Monday 24 October 2016

Over 2,000 under-fives on therapy waiting list

2,159 children seeking occupational therapy are left in queue, figures show

Published 29/05/2016 | 02:30

Location: Access to speech therapy is a geographical issue Stock photo: Getty Images / iStockphoto
Location: Access to speech therapy is a geographical issue Stock photo: Getty Images / iStockphoto

Over 2,000 vulnerable children under the age of five are waiting to be assessed for occupational therapy, damning new figures reveal.

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In addition, nearly 850 people are now waiting over 18 months for speech and language treatment.

In total, some 8,580 people are in the queue to be seen by a specialist.

Waiting lists are most acute in Laois, Offaly, Carlow, Kilkenny and Roscommon, as well as parts of Dublin and Cork.

Out of approximately 8,580 patients nationally waiting for an initial speech and language therapy session, some 2,322 are based in Dublin.

HSE figures reveal 1,434 are located in Wexford, while 1,165 are waiting for treatment in Cork.

Meanwhile, figures for those seeking an initial assessment with a speech and language therapist paint an equally bleak picture - with over 13,380 people countrywide languishing on waiting lists. Some 4,108 of these are based in the capital, with 433 in Limerick and 696 in Laois/Offaly.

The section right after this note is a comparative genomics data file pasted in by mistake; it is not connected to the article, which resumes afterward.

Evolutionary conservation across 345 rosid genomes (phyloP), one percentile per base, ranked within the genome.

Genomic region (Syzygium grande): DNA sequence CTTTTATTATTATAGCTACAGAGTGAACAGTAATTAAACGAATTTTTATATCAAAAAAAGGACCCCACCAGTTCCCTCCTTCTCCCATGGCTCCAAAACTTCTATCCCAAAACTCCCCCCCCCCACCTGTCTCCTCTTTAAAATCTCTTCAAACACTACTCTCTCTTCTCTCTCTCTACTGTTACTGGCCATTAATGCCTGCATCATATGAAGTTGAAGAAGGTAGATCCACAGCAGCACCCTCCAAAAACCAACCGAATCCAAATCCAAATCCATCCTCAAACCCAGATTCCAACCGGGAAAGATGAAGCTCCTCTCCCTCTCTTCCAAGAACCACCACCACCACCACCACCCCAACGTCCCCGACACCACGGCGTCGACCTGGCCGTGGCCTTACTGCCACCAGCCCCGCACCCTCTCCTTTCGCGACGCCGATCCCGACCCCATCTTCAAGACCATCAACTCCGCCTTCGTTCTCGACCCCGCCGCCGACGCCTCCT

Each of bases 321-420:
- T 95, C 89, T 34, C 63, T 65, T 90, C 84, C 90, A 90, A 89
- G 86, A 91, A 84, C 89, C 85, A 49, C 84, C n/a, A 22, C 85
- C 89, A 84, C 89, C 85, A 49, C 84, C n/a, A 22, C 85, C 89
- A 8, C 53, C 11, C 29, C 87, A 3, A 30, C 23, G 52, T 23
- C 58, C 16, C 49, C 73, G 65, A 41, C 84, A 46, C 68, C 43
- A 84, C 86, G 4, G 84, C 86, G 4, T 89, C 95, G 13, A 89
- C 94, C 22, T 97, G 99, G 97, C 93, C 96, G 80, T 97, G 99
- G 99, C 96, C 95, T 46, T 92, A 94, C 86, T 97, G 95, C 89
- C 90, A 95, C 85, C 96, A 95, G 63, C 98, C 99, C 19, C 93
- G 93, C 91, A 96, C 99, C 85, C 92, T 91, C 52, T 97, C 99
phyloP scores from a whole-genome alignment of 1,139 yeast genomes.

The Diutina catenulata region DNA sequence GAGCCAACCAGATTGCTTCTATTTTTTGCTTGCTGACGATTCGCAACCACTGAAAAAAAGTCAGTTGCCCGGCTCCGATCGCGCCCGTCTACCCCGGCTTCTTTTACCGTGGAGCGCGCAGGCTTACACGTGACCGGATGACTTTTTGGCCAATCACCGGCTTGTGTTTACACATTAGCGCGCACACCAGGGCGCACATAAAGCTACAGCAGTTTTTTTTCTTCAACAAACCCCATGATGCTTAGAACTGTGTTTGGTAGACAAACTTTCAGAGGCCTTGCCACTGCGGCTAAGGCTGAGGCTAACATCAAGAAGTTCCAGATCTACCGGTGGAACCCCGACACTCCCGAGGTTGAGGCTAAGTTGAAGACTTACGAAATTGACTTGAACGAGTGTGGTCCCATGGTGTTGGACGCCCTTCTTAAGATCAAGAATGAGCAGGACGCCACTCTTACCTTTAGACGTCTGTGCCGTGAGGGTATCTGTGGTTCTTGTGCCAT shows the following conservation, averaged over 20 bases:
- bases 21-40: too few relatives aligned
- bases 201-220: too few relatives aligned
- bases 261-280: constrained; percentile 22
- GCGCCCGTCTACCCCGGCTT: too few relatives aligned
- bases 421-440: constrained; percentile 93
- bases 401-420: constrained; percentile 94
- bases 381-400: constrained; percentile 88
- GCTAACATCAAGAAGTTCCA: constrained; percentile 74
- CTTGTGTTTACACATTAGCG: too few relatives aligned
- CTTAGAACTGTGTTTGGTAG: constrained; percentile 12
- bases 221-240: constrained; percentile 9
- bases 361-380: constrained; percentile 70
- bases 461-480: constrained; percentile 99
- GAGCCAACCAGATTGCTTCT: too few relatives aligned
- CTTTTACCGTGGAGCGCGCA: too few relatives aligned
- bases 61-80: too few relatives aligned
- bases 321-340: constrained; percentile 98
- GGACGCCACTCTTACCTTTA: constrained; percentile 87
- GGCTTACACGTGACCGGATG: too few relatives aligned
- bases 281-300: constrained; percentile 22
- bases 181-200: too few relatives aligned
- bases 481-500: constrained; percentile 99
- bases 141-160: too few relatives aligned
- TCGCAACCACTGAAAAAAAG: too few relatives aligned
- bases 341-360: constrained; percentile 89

A recent report by Inclusion Ireland finds that a child's access to speech and language therapy is greatly influenced by where they live.

Wexford and Donegal have more than 300 children - classified as having complex needs - for each speech and language therapist available.

This is in contrast to the areas designated as Cork South Lee and Wicklow, which have less than 100 such children for each specialist employed.

Inclusion Ireland has also discovered that this country is in breach of the recommended number of children who should be assigned to each therapist.

No health area in Ireland comes close to meeting the suggested therapist/child ratio. The national average is 162 children per therapist - but according to international research this figure should be between 30 and 65.

To meet international standards the number of speech and language therapists working in children's disability services would have to at least double from its current level of 283 to 565.

According to the report, another problem is that as many as 10pc of speech and language therapy staff may be on leave, at any given time.

This includes maternity leave, leave of absence, and illness leave.

New HSE figures also show the number of occupational therapists employed by the State has increased by 192 in the past five years.

An additional 125 physiotherapists, 234 psychologists, and 69 speech and therapy specialists, were taken on over the same period.

Overall, 619 extra staff are now employed in the disability sector to deal with children and adults requiring treatment in this area.

But despite the increase in staffing numbers, extensive waiting lists remain.

Inclusion Ireland research shows some families are incurring a serious financial burden, by having to pay for services they cannot obtain through the public system.

Sunday Independent

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